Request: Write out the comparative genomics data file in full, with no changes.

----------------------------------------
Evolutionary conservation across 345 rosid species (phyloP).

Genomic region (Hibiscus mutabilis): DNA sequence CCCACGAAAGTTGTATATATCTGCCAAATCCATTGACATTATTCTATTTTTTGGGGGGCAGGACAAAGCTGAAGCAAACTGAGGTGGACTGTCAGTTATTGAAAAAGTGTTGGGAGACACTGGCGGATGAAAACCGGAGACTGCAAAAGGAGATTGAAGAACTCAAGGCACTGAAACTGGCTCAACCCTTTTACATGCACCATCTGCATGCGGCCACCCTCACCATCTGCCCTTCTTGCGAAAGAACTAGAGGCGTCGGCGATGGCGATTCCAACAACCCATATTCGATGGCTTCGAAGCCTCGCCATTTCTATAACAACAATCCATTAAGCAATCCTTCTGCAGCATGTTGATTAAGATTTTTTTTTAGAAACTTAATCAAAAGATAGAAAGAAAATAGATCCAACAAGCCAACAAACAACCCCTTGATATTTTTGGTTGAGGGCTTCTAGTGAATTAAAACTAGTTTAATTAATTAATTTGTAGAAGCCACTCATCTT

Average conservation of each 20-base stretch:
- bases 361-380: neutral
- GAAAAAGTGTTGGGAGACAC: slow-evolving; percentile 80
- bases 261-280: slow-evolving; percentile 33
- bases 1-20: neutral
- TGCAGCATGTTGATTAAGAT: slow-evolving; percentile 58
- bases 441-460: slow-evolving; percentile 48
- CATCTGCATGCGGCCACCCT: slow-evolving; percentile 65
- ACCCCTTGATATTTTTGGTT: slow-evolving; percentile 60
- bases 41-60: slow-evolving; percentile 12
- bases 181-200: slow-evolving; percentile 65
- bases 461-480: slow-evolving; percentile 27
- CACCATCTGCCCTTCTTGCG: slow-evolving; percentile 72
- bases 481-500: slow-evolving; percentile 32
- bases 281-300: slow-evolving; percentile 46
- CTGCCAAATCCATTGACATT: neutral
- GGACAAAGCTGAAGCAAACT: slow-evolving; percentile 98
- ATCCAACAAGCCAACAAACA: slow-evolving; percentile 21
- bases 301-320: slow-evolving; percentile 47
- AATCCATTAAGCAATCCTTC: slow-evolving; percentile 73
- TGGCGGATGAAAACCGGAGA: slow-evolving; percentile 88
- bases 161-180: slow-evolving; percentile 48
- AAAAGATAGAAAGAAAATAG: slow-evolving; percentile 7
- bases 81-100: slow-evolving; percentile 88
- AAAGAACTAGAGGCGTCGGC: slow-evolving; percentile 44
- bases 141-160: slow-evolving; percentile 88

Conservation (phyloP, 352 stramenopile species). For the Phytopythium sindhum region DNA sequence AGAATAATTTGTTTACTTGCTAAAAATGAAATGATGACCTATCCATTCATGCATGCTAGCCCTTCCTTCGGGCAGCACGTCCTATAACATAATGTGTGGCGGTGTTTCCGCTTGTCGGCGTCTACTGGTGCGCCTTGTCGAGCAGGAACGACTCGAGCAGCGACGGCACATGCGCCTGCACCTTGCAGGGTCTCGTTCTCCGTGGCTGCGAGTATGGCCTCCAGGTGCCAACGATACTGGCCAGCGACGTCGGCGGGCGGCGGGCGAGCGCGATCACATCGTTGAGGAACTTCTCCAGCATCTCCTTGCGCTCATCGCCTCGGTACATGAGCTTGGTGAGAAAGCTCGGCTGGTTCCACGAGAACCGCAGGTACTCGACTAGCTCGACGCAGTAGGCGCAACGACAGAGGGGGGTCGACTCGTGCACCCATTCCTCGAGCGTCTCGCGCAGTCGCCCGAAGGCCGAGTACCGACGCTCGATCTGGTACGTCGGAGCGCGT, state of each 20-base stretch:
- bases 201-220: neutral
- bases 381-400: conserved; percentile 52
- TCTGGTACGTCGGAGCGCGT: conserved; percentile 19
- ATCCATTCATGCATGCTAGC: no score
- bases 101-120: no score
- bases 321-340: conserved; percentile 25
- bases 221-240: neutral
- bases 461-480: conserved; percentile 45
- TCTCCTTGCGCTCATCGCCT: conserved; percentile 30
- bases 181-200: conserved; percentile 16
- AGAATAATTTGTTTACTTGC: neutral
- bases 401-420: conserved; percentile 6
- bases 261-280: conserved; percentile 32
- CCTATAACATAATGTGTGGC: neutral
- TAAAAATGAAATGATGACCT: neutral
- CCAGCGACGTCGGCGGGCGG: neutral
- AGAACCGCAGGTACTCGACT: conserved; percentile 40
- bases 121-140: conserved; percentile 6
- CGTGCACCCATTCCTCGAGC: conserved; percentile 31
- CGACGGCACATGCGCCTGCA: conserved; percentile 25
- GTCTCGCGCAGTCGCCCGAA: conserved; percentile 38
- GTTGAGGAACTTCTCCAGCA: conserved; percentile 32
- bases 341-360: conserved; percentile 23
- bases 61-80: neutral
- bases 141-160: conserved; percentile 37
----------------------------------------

Evolutionary conservation across 345 rosid species (phyloP).

Genomic region (Hibiscus mutabilis): DNA sequence CCCACGAAAGTTGTATATATCTGCCAAATCCATTGACATTATTCTATTTTTTGGGGGGCAGGACAAAGCTGAAGCAAACTGAGGTGGACTGTCAGTTATTGAAAAAGTGTTGGGAGACACTGGCGGATGAAAACCGGAGACTGCAAAAGGAGATTGAAGAACTCAAGGCACTGAAACTGGCTCAACCCTTTTACATGCACCATCTGCATGCGGCCACCCTCACCATCTGCCCTTCTTGCGAAAGAACTAGAGGCGTCGGCGATGGCGATTCCAACAACCCATATTCGATGGCTTCGAAGCCTCGCCATTTCTATAACAACAATCCATTAAGCAATCCTTCTGCAGCATGTTGATTAAGATTTTTTTTTAGAAACTTAATCAAAAGATAGAAAGAAAATAGATCCAACAAGCCAACAAACAACCCCTTGATATTTTTGGTTGAGGGCTTCTAGTGAATTAAAACTAGTTTAATTAATTAATTTGTAGAAGCCACTCATCTT

Average conservation of each 20-base stretch:
- bases 361-380: neutral
- GAAAAAGTGTTGGGAGACAC: slow-evolving; percentile 80
- bases 261-280: slow-evolving; percentile 33
- bases 1-20: neutral
- TGCAGCATGTTGATTAAGAT: slow-evolving; percentile 58
- bases 441-460: slow-evolving; percentile 48
- CATCTGCATGCGGCCACCCT: slow-evolving; percentile 65
- ACCCCTTGATATTTTTGGTT: slow-evolving; percentile 60
- bases 41-60: slow-evolving; percentile 12
- bases 181-200: slow-evolving; percentile 65
- bases 461-480: slow-evolving; percentile 27
- CACCATCTGCCCTTCTTGCG: slow-evolving; percentile 72
- bases 481-500: slow-evolving; percentile 32
- bases 281-300: slow-evolving; percentile 46
- CTGCCAAATCCATTGACATT: neutral
- GGACAAAGCTGAAGCAAACT: slow-evolving; percentile 98
- ATCCAACAAGCCAACAAACA: slow-evolving; percentile 21
- bases 301-320: slow-evolving; percentile 47
- AATCCATTAAGCAATCCTTC: slow-evolving; percentile 73
- TGGCGGATGAAAACCGGAGA: slow-evolving; percentile 88
- bases 161-180: slow-evolving; percentile 48
- AAAAGATAGAAAGAAAATAG: slow-evolving; percentile 7
- bases 81-100: slow-evolving; percentile 88
- AAAGAACTAGAGGCGTCGGC: slow-evolving; percentile 44
- bases 141-160: slow-evolving; percentile 88

Conservation (phyloP, 352 stramenopile species). For the Phytopythium sindhum region DNA sequence AGAATAATTTGTTTACTTGCTAAAAATGAAATGATGACCTATCCATTCATGCATGCTAGCCCTTCCTTCGGGCAGCACGTCCTATAACATAATGTGTGGCGGTGTTTCCGCTTGTCGGCGTCTACTGGTGCGCCTTGTCGAGCAGGAACGACTCGAGCAGCGACGGCACATGCGCCTGCACCTTGCAGGGTCTCGTTCTCCGTGGCTGCGAGTATGGCCTCCAGGTGCCAACGATACTGGCCAGCGACGTCGGCGGGCGGCGGGCGAGCGCGATCACATCGTTGAGGAACTTCTCCAGCATCTCCTTGCGCTCATCGCCTCGGTACATGAGCTTGGTGAGAAAGCTCGGCTGGTTCCACGAGAACCGCAGGTACTCGACTAGCTCGACGCAGTAGGCGCAACGACAGAGGGGGGTCGACTCGTGCACCCATTCCTCGAGCGTCTCGCGCAGTCGCCCGAAGGCCGAGTACCGACGCTCGATCTGGTACGTCGGAGCGCGT, state of each 20-base stretch:
- bases 201-220: neutral
- bases 381-400: conserved; percentile 52
- TCTGGTACGTCGGAGCGCGT: conserved; percentile 19
- ATCCATTCATGCATGCTAGC: no score
- bases 101-120: no score
- bases 321-340: conserved; percentile 25
- bases 221-240: neutral
- bases 461-480: conserved; percentile 45
- TCTCCTTGCGCTCATCGCCT: conserved; percentile 30
- bases 181-200: conserved; percentile 16
- AGAATAATTTGTTTACTTGC: neutral
- bases 401-420: conserved; percentile 6
- bases 261-280: conserved; percentile 32
- CCTATAACATAATGTGTGGC: neutral
- TAAAAATGAAATGATGACCT: neutral
- CCAGCGACGTCGGCGGGCGG: neutral
- AGAACCGCAGGTACTCGACT: conserved; percentile 40
- bases 121-140: conserved; percentile 6
- CGTGCACCCATTCCTCGAGC: conserved; percentile 31
- CGACGGCACATGCGCCTGCA: conserved; percentile 25
- GTCTCGCGCAGTCGCCCGAA: conserved; percentile 38
- GTTGAGGAACTTCTCCAGCA: conserved; percentile 32
- bases 341-360: conserved; percentile 23
- bases 61-80: neutral
- bases 141-160: conserved; percentile 37